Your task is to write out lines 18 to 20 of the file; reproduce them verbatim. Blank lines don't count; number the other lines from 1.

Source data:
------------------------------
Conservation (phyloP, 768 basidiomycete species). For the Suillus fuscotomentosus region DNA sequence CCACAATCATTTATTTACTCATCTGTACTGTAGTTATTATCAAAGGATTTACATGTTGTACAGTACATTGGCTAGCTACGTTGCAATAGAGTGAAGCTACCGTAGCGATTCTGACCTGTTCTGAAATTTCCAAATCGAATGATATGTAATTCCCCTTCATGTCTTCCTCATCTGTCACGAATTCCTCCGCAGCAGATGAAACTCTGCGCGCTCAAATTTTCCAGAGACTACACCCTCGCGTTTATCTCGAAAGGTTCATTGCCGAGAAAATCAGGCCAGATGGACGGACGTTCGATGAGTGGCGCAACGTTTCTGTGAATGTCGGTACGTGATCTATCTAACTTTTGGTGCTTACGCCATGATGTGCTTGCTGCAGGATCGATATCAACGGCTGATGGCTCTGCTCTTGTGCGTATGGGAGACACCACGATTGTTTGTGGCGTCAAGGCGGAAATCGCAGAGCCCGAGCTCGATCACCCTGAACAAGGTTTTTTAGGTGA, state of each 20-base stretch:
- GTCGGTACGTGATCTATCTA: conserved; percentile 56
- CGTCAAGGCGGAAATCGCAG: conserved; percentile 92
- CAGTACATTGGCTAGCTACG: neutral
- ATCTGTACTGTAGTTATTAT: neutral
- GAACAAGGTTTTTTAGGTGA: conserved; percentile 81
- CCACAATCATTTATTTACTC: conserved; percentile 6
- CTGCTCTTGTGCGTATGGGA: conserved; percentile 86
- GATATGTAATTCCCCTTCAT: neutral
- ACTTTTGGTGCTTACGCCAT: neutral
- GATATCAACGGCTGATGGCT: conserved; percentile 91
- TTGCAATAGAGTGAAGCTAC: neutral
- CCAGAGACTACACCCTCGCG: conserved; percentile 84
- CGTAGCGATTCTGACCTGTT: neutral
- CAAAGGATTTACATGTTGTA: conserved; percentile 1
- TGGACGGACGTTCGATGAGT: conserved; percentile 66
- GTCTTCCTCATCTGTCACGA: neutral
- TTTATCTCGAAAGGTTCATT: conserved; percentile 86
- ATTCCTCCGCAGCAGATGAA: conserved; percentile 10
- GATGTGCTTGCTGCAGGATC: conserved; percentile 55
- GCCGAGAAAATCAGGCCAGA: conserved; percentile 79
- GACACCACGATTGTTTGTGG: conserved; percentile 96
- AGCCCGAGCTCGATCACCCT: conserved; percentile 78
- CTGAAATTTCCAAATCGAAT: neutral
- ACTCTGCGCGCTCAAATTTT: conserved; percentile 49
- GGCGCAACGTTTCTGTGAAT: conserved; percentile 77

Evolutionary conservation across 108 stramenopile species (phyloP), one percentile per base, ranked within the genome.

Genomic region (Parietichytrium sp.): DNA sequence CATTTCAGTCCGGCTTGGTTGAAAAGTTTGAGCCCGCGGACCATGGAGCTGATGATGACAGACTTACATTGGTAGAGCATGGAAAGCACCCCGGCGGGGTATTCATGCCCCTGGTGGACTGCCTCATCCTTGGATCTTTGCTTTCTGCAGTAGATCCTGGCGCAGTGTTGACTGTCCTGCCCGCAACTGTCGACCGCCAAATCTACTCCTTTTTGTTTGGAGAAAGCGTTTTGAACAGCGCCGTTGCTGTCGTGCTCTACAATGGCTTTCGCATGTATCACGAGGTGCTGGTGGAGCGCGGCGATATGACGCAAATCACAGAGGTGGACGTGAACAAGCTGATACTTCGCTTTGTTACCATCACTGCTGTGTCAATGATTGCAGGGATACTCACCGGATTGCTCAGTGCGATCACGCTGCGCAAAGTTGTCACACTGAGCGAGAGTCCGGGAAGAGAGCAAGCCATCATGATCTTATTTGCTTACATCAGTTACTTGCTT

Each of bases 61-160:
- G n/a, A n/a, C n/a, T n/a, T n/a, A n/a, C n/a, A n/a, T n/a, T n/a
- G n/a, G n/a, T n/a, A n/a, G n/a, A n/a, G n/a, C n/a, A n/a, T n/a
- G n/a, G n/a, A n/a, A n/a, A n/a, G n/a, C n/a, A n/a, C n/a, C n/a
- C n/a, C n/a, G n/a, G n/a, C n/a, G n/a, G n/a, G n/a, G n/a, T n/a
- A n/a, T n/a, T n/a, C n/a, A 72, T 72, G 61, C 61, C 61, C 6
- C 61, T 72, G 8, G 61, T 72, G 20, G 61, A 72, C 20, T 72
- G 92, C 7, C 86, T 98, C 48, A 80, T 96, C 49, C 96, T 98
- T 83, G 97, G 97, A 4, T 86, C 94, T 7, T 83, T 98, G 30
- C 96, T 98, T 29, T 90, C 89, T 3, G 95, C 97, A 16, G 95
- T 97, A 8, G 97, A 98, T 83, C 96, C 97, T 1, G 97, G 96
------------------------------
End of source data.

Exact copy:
- TTTATCTCGAAAGGTTCATT: conserved; percentile 86
- ATTCCTCCGCAGCAGATGAA: conserved; percentile 10
- GATGTGCTTGCTGCAGGATC: conserved; percentile 55